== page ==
Mississippi River deepening study underway

Five feet of water doesn’t sound like a lot; however, when we are speaking about shipping, it could mean the difference between making and losing money.

In 1985, Congress and the U.S. Army Corps of Engineers authorized a deepening study for the Mississippi River to deepen it from its then 40 feet minimum draft to 55 feet. Work progressed through the years to a 45-foot minimum draft, but never went deeper.

Now, as the Panama Canal expands and deepens its locks to 50 feet, every port in the Northern Hemisphere is trying to reach that magical 50-foot draft number.

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To the average person on the street, a foot or two is not very much. Maybe the five feet is the height of your grandchild or the depth of your pool. However, our partners at National Oceanic and Atmospheric Administration did some math and found even an inch means a lot to the shipping community.

NOAA found that one inch of additional draft for an oceangoing ship could mean 9,600 more laptop computers or 1,540 more 55-inch televisions. It could even mean 36 more tractors or 358,000 pounds of wheat.

Imagine what 60 inches would produce.

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Louisiana shippers could soon find out as the U.S. Army Corps of Engineers, in conjunction with its local sponsor the Louisiana Department of Transportation and Development, has launched its Reevaluation Study to confirm its economic justification. The study will evaluate the transportation cost savings and highest net benefits derived from the Mississippi River’s draft being increased to 50 feet to match the controlling draft on the third set of locks on the Panama Canal.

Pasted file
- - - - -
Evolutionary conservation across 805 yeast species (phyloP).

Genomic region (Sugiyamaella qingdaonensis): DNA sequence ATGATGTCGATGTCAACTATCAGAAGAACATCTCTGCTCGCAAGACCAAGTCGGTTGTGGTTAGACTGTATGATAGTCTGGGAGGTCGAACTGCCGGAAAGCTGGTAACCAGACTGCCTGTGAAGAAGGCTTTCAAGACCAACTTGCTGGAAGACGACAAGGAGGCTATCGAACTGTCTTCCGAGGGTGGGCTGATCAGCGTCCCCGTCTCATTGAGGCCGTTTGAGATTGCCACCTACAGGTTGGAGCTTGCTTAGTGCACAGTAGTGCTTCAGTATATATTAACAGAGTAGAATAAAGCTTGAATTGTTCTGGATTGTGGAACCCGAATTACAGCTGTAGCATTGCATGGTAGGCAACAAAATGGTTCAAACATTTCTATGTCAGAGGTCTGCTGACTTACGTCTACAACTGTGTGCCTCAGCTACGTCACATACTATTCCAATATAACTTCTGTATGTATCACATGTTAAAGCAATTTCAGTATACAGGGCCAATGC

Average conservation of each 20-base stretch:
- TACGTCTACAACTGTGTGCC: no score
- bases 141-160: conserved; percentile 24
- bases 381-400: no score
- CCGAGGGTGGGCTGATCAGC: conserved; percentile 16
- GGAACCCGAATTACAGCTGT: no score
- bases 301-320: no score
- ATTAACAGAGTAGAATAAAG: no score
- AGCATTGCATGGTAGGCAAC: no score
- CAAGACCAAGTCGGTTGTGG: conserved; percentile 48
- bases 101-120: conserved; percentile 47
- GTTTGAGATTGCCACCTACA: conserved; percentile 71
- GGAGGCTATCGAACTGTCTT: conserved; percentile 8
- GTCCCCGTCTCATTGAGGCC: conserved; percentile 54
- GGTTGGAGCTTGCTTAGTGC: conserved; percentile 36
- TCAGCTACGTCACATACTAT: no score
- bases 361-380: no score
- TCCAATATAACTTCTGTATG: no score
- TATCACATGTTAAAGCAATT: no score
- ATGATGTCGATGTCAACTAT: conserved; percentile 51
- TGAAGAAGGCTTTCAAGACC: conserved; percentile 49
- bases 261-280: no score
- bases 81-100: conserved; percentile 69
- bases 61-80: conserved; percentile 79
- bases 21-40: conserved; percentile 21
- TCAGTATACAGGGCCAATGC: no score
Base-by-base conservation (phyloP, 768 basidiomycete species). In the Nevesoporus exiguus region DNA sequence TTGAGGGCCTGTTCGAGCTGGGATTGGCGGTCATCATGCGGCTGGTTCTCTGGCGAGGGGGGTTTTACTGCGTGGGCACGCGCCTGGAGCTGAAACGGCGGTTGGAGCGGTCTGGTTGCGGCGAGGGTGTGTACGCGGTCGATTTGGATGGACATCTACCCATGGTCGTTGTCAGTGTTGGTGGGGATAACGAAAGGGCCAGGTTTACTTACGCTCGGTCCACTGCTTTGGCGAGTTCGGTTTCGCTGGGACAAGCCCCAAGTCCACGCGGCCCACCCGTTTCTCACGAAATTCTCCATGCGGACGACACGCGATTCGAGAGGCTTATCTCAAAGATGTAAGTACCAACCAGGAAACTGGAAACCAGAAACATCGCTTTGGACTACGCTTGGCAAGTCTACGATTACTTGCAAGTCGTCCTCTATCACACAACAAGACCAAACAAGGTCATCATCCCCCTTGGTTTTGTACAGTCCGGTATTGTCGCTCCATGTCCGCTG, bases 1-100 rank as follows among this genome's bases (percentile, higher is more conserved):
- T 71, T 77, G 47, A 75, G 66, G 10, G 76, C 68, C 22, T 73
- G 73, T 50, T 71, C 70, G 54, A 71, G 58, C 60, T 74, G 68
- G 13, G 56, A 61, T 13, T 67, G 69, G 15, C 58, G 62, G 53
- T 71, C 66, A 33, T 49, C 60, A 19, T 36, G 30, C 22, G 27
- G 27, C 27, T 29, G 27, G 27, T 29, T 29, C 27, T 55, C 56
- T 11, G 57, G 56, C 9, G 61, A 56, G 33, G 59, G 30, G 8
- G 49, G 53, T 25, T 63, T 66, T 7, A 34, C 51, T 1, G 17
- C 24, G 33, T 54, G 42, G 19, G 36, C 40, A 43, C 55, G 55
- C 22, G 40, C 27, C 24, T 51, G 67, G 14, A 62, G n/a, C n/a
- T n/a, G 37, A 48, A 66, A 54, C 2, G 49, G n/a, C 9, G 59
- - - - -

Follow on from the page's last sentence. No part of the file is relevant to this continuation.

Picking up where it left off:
In 2013, the Port of New Orleans along with the Big River Coalition commissioned a study to update the economic benefits of deepening the River to 50 feet. That study determined a 50-foot minimum channel for the Lower Mississippi River would add $11.49 billion in U.S. production, 17,000 new jobs, $849 million in increased income, and result in an $89.40-to-$1 benefit-to-cost ratio.

A draft of the study is due to be complete by the fall of 2016 with a finalized report in 2017. In the meantime, industry officials and political leaders are already working to secure the estimated $150 million needed for Louisiana’s share of the construction cost.

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A deeper River could be done in phases, as deepening Southwest Pass alone could open more than half of the Lower Mississippi River to a 50-foot channel.

The deepening of the United States’ greatest river should be a no-brainer, as the Lower Mississippi River handles more than 500 million tons of cargo annually and accounts for 20 percent of the Nation’s waterborne commerce, including 60 percent of its grain and 20 percent of its coal and petroleum products.
 

Best,
Gary P. LaGrange, PPM
President and CEO

 

 

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